Federal and state laws often require employers to provide proper safety and protective equipment, and paid leave for workers who get sick. During the coronavirus outbreak, some employers are reportedly failing to provide employees with needed sanitation gear, such as gloves, masks, disinfectant, and hand sanitizer.

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Workers’ Rights During the Coronavirus Outbreak

It is illegal for employers to fire or otherwise retaliate against workers for deciding to use needed sick leave that has been granted to them, requesting a reasonable accommodation, or reporting unsafe conditions to their employers or the government.

If a worker has a disability or medical condition (such as respiratory conditions or being immunocompromised) that increases their risk of harm from COVID-19, employers must provide reasonable accommodations.

If you are considering walking off the job to refuse dangerous work, you should know it is only legally protected in some circumstances—see below.

Do employers have to provide masks, gloves, and sanitation equipment?

OSHA says it is the employer’s responsibility to proactively identify hazards in the workplace and to provide any necessary personal protective equipment (PPE) to employees. The employer must also pay for the protective personal equipment and train employees in how to use it. For the hazards posed by COVID-19, this may include:

  • Masks
  • Gloves
  • Sneeze guards
  • Hand sanitizer
  • Disinfectant wipes

In addition to providing the PPE and training on how to use it, employers must pay for any extra cleaning time required for COVID-19 safety.

Some states requirement employers to provide paid sick leave. For example, under California labor law, employers are required to provide three days (or 24 hours) of paid sick leave per year. Employees are allowed to use their sick leave not just for being sick, but also for:

  • Quarantining after a high risk of exposure to COVID-19, if quarantine is recommended by civil authorities
  • Taking care of a sick family member
  • Going to a doctor’s appointment

In addition, a new federal law, the CARES Act, provide Pandemic Unemployment Assistance to workers who’ve gotten sick with COVID-19. The CARES Act expands unemployment and also offers pay to people who are working reduced hours due to getting sick or caring for someone who’s gotten sick from COVID-19.

Can an employer fire a worker for refusing to work during the coronavirus pandemic?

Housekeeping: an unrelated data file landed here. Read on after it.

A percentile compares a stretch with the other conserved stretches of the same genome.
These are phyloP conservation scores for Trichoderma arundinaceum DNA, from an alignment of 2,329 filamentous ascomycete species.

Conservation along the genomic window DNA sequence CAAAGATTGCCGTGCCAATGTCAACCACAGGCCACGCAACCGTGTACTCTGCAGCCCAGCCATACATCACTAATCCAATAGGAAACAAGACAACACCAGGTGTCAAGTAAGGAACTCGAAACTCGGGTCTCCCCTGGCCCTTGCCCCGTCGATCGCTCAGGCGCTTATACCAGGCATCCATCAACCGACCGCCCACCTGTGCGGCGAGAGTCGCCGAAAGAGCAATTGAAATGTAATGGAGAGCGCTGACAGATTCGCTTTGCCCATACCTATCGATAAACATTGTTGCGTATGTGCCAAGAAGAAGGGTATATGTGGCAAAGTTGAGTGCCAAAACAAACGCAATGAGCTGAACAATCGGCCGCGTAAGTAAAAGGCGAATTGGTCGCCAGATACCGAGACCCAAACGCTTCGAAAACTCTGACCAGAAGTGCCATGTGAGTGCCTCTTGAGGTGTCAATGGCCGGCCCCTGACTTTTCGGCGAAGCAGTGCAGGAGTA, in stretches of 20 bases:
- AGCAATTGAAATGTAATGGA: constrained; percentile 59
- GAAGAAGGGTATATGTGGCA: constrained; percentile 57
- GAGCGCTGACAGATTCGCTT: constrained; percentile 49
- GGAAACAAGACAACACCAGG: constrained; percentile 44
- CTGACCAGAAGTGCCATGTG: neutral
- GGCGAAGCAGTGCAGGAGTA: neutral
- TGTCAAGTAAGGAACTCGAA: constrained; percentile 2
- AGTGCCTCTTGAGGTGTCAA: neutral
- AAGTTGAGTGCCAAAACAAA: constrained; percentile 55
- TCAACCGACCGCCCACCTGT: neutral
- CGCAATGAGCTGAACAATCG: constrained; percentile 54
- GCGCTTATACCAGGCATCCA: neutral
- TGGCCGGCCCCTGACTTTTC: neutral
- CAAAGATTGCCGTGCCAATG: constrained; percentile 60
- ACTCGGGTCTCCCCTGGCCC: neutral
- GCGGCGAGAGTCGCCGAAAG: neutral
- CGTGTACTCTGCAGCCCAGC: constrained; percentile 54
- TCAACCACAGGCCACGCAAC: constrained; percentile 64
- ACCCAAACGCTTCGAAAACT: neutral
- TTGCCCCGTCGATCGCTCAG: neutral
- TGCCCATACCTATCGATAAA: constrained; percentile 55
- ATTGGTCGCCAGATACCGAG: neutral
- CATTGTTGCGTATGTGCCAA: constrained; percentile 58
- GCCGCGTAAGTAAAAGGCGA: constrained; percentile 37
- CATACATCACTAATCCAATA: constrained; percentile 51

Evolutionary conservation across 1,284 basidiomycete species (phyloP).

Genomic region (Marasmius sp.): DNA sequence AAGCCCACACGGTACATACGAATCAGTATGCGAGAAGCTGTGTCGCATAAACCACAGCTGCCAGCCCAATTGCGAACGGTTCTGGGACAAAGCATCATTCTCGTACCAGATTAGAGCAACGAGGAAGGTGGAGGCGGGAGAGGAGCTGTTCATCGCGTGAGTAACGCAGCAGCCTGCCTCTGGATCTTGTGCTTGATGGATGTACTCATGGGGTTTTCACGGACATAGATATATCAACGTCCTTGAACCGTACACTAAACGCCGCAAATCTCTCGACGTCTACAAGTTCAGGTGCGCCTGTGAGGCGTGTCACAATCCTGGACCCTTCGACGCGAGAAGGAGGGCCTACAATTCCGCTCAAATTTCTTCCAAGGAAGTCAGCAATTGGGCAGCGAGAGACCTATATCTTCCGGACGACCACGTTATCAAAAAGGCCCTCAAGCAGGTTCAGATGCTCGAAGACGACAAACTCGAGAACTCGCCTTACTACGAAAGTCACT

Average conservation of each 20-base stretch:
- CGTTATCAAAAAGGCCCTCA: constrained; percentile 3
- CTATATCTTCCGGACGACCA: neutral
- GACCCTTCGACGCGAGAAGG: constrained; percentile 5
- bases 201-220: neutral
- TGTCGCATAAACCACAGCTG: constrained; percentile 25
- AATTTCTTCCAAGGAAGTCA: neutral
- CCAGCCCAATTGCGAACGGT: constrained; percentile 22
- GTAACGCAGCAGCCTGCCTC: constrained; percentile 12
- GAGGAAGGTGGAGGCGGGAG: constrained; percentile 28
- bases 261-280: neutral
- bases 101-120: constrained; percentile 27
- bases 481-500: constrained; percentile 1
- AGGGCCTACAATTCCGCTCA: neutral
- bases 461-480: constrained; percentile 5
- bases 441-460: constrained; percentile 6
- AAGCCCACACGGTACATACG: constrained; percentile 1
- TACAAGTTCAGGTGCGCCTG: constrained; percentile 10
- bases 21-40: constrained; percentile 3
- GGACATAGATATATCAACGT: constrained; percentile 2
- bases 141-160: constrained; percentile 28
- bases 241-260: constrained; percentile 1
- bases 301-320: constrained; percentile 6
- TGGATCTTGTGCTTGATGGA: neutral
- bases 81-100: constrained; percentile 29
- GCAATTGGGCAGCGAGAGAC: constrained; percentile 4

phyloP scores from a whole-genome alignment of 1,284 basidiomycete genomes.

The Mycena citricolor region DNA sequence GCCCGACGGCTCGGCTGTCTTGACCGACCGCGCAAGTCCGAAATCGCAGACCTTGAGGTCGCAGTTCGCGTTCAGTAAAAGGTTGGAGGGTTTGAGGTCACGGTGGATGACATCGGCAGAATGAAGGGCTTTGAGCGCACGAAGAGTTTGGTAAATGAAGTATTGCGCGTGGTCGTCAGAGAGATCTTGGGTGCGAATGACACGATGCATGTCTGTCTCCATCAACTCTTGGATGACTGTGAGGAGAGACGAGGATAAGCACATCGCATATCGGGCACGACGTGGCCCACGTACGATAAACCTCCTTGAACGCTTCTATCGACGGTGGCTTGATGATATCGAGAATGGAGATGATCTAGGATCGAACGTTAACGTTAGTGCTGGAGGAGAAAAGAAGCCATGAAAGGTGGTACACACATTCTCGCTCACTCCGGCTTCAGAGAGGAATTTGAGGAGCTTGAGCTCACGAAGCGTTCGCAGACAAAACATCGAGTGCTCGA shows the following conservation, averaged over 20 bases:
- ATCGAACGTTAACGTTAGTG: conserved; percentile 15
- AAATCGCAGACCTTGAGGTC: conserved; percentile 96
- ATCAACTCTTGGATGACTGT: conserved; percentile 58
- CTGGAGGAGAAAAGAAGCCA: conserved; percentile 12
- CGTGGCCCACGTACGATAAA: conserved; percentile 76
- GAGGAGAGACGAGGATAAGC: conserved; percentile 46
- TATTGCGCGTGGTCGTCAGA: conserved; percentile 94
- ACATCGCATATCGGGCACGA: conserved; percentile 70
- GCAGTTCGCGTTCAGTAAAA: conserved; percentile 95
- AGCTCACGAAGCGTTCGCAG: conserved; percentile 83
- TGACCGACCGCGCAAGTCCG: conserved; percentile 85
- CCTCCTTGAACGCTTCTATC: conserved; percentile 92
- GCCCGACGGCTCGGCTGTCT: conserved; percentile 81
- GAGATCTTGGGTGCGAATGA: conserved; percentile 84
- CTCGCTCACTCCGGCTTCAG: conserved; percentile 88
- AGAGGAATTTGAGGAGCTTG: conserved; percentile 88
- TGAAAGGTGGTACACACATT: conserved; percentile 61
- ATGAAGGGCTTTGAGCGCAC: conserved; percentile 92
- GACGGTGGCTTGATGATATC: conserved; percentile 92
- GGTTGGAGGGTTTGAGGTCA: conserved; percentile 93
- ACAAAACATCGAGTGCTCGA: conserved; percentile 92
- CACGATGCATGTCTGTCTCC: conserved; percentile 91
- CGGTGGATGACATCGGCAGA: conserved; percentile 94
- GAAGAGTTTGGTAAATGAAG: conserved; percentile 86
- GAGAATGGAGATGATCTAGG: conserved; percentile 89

Please note: walking off the job may not be legally protected unless certain conditions are met.

OSHA says you have the right to refuse dangerous work only if:

  • You have asked your employer to eliminate the danger and they refused
  • You genuinely believe there’s an imminent danger (i.e. you’re refusing in “good faith”)
  • A reasonable person would agree that you’re facing an imminent danger of death or serious injury
  • There isn’t enough time for OSHA to come inspect your workplace

If you wish to refuse dangerous work, OSHA says you should do the following:

  • Ask your employer to either fix the hazard or else to give you different, safe work
  • Tell your employer you won’t do the dangerous work until the hazard is fixed, and
  • Stay at the worksite until and unless your employer directs you to leave

Although under OSHA rules, an employer may not discriminate or retaliate against (including firing) a worker who refuses dangerous work, the employer may decide to not pay the worker during the refusal.

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Our Employment Attorneys

Eric Gibbs

A founding partner at the firm, Eric has negotiated groundbreaking settlements that resulted in reforms to business practices, and have favorably shaped the laws impacting plaintiffs’ legal rights.

Steven Tindall

Steven Tindall has specialized in employment and class action litigation for over twenty years. He has been lead or co-lead counsel on several cases that resulted in settlements worth over $1 million.

Dylan Hughes

Dylan Hughes concentrates his practice on investigating and prosecuting fraud matters on behalf of whistleblowers, consumers and employees harmed by corporate misconduct.

Aaron Blumenthal

Aaron Blumenthal represents consumers, employees, and whistleblowers in class action and other complex litigation.

Steve Lopez

Steve Lopez represents consumers, employees, and whistleblowers harmed by corporate misconduct. He has prosecuted a variety of consumer protection and complex employment cases.

Linda Lam

Linda Lam focuses her practice on representing consumers, small businesses, and employees in complex litigation. Previously, she represented workers and retirees at a national employment law firm.

About Us

Gibbs Law Group is a California-based law firm committed to protecting the rights of clients nationwide who have been harmed by corporate misconduct. We represent individuals, whistleblowers, employees, and small businesses across the U.S. against the world’s largest corporations. Our award-winning lawyers have achieved landmark recoveries and over a billion dollars for our clients in high-stakes class action and individual cases involving consumer protection, data breach, digital privacy, and federal and California employment lawsuits. Our attorneys have received numerous honors for their work, including “Top Plaintiff Lawyers in California,” “Top Class Action Attorneys Under 40,” “Consumer Protection MVP,” “Best Lawyers in America,” and “Top Cybersecurity/ Privacy Attorneys Under 40.”